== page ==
May 9, 1988
JOHN GADEIKIS ET AL., PLAINTIFFS-APPELLANTS
HARRY "BUS" YOURELL, AS RECORDER OF DEEDS, COOK COUNTY, ET AL., DEFENDANTS-APPELLEES
APPELLATE COURT OF ILLINOIS, FIRST DISTRICT, FIRST DIVISION
523 N.E.2d 1176, 169 Ill. App. 3d 1033, 120 Ill. Dec. 265 1988.IL.707
Appeal from the Circuit Court of Cook County; the Hon. George M. Marovich, Judge, presiding.
JUSTICE O'CONNOR delivered the opinion of the court. BUCKLEY and MANNING, JJ., concur.
DECISION OF THE COURT DELIVERED BY THE HONORABLE JUDGE O'CONNOR
This is an appeal from a summary judgment and dismissal of an action seeking declaratory judgment that the statutes specified below violated article VII, section 9(a), of the Illinois Constitution of 1970. (Ill. Const. 1970, art. VII, § 9(a).) The trial court upheld challenged statutes. For the reasons below, we affirm.
Public Act 83-1321 (Ill. Rev. Stat. 1985, ch. 115, par. 9.07), Public Act 84-1464 (Ill. Rev. Stat. 1987, ch. 115, par. 9.07), and Cook County Ordinances 126617 and 141697 (the challenged statutes) authorize the Cook County Recorder of Deeds to collect an additional fee to be deposited by the Cook County Treasurer into a special fund. The special fund is to be used solely for the installation and maintenance of a computerized document storage system in the Recorder's office. Since 1984, defendants-appellees Yourell (the Recorder) and Rosewell (the Treasurer) have collected and deposited fees pursuant to the challenged statutes. The funds have been disbursed to purchase and lease the equipment, materials, and services necessary to maintain the computerized document storage system in the Recorder's office of Cook County.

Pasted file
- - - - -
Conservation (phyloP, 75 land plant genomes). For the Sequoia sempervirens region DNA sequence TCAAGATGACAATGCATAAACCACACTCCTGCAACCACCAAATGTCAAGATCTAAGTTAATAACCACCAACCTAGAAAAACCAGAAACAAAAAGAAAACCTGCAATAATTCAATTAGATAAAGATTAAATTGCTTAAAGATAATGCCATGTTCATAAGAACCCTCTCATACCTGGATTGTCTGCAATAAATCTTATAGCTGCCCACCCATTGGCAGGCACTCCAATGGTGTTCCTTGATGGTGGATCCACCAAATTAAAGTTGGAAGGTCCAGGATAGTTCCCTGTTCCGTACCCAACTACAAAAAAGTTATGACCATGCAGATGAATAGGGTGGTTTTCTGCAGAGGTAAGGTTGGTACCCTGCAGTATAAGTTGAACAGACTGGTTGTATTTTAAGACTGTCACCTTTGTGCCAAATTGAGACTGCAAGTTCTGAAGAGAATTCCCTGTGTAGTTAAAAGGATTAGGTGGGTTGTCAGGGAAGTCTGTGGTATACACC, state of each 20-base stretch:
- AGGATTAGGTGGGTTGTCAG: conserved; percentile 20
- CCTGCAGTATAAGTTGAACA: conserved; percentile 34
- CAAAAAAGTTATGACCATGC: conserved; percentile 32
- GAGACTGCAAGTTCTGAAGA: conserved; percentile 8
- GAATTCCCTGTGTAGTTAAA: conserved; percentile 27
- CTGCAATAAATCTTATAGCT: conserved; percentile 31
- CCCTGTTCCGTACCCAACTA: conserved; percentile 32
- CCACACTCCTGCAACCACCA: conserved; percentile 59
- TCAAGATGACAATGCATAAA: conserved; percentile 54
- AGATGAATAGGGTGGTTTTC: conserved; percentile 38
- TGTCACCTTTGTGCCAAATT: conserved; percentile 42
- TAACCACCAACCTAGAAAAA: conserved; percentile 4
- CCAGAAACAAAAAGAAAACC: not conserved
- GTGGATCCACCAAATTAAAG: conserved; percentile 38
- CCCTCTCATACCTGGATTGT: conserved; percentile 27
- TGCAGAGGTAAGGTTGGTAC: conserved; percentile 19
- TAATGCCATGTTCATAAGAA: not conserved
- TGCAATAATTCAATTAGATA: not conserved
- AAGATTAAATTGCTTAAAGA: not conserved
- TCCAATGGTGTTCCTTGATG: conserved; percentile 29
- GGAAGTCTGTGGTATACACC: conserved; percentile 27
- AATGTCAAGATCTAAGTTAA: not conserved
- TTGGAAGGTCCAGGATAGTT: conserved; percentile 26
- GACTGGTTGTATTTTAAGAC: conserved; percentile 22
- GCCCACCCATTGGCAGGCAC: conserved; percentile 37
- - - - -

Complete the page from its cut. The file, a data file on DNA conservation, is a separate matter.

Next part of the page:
Appellants John and Neda Gadeikis (Gadeikis) have paid the additional fees and filed a class action seeking declaratory judgment and injunctive relief, alleging that the public acts and Cook County ordinances specified above violated article VII, section 9(a), of the Illinois Constitution of 1970, which states in part, "[compensation] of officers and employees and the office expenses of units of local government shall not be paid from fees collected." (Ill. Const. 1970, art. VII, § 9(a).) On cross-motions for summary judgment, the trial court denied Gadeikis' motion and upheld the challenged statutes as constitutional. From this ruling, plaintiffs appeal.
The issue on appeal is whether legislation that authorizes the collection of additional fees by the Recorder and deposit of those fees into a special fund by the Treasurer to pay automation costs in the Recorder's office conforms to the constitutional mandate that fees shall not be used to pay office expenses. Gadeikis argues that the challenged statutes are unconstitutional because they authorize a special fund which is derived solely from fees collected, and used solely to pay for a particular office expense, contrary to the clear prohibition of section 9(a). Appellees contend, and the court agrees, that because the statutes satisfy the intent of section 9(a), they are constitutional and should be upheld.